**Prediction mean squared errors in the Jersey testing set (vertical axis) by network**. Results are averages of 20 independent runs. "Linear" denotes a 1-neuron model with linear activation functions throughout.

Correlations between predictions and observations in the Jersey testing data set for the network considered

**Correlations between predictions and observations in the Jersey testing data set for the network considered**. Results shown are averages of 20 independent runs. "Linear" denotes a 1-neuron model with linear activation functions throughout.

The predictive correlations in wheat (Table

In the Jerseys, the large variability in mean squared error among runs (Table

Shrinkage

The distribution of connection strengths in a network gives an indication of the extent of regularization attained. Typically, weight values decrease with model complexity, in the same manner that estimates of marker effects become smaller in Bayesian regression models when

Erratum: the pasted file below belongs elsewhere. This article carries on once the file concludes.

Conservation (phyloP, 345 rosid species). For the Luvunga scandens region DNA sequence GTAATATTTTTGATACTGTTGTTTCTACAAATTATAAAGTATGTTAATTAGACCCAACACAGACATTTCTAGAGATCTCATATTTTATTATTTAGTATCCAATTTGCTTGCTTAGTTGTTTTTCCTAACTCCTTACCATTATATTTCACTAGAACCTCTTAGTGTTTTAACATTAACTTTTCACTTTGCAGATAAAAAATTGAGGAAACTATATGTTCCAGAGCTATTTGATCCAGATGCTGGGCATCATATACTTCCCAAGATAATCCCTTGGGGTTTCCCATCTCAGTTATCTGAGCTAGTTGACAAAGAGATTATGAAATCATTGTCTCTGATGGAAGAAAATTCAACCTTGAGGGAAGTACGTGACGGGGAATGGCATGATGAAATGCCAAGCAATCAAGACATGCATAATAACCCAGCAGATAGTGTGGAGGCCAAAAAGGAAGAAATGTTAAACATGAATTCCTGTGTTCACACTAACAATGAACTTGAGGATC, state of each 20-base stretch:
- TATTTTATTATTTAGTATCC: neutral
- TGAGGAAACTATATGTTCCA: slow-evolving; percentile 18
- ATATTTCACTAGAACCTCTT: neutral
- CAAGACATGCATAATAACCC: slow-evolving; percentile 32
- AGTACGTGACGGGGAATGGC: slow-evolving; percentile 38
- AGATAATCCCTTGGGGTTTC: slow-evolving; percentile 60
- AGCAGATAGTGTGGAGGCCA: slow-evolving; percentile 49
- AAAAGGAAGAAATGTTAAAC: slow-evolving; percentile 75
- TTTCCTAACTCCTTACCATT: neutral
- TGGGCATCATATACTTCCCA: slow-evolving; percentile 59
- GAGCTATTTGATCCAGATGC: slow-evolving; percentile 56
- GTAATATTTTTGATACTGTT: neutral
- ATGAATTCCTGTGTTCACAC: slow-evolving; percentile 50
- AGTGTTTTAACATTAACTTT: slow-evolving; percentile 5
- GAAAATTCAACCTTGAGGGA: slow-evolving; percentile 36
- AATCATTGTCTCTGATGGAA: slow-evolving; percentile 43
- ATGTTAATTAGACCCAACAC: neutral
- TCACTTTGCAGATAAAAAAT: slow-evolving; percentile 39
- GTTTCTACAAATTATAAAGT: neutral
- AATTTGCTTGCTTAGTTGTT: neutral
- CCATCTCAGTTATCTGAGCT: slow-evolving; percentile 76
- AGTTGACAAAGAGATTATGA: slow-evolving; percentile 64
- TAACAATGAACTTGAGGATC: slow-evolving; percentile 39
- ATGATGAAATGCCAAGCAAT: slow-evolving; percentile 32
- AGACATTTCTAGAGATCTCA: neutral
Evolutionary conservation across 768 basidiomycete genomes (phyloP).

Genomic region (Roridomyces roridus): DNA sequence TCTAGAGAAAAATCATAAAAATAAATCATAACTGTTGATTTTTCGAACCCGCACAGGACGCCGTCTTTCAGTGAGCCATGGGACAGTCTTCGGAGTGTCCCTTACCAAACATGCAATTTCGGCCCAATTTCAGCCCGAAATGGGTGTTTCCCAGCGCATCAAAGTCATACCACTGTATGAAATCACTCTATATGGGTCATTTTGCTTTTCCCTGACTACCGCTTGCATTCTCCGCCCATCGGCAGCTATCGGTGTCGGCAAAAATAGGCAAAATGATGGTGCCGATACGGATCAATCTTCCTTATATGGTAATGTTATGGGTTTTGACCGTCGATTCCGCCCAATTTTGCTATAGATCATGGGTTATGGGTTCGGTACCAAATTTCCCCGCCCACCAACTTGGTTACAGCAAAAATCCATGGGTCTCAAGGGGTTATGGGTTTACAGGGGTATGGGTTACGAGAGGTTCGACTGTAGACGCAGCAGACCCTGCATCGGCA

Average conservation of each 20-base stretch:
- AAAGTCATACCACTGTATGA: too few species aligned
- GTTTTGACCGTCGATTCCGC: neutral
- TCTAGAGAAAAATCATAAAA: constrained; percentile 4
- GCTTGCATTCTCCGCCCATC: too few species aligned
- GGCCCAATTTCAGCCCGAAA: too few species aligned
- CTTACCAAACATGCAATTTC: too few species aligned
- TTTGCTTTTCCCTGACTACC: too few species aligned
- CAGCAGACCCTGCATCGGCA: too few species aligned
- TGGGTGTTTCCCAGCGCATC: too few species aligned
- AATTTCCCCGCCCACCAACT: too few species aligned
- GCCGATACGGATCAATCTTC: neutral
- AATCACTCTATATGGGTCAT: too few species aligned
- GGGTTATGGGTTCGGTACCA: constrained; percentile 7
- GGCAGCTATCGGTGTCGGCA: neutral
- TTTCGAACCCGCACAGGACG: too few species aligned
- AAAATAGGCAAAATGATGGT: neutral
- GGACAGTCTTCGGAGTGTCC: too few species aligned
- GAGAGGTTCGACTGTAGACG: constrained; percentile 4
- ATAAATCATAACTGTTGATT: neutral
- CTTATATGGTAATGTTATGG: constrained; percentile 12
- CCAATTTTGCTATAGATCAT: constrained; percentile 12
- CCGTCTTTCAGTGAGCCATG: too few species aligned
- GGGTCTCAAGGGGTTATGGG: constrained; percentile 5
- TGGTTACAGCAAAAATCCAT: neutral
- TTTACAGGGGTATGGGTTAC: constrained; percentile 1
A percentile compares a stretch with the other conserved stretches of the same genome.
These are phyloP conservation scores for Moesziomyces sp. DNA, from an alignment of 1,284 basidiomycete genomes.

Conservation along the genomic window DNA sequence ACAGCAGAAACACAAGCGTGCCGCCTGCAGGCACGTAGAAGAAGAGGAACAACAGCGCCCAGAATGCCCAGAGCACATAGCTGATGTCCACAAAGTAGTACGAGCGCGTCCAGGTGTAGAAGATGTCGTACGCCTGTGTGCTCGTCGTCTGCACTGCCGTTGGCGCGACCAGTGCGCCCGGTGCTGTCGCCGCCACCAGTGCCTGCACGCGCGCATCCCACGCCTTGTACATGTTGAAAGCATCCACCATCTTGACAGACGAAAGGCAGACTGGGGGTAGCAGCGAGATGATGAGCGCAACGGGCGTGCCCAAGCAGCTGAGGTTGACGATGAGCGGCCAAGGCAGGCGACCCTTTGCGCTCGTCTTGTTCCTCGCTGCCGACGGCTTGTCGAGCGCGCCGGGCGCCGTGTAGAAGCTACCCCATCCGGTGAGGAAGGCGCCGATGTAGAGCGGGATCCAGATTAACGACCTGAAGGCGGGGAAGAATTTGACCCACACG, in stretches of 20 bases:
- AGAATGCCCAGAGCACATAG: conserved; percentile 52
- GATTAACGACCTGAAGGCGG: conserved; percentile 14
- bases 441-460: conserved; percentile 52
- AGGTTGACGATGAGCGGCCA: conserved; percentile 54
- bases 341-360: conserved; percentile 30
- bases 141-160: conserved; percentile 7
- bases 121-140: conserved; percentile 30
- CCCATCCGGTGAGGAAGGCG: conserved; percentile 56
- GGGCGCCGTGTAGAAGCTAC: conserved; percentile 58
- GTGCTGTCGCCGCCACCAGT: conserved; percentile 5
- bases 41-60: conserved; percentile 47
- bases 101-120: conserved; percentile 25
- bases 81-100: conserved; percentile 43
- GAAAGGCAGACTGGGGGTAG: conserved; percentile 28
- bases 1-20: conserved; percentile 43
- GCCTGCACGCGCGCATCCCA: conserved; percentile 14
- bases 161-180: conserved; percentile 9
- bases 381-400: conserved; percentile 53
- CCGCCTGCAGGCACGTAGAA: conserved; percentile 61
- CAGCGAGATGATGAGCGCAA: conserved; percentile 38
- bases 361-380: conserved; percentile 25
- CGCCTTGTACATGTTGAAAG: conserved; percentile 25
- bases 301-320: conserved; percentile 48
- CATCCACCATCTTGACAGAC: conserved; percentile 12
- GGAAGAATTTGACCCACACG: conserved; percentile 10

Distribution of connection strengths(_{kj}

**Distribution of connection strengths( w**. The linear model has single neuron architecture with linear activation functions. a) Fat yield using pedigree relationships: linear model (above) and 6 neurons (below). b) Milk yield using pedigree relationships: linear model (above) and 6 neurons (below). c) Protein yield using pedigree relationships: linear model (above) and 5 neurons (below). d) Fat yield using genomic relationships: linear model (above) and 3 neurons (below), e) Milk yield using genomic relationships: linear model (above) and (below) and 6 neurons (below). f) Protein yield using genomic relationships: linear model (above) and 2 neurons (below).

Discussion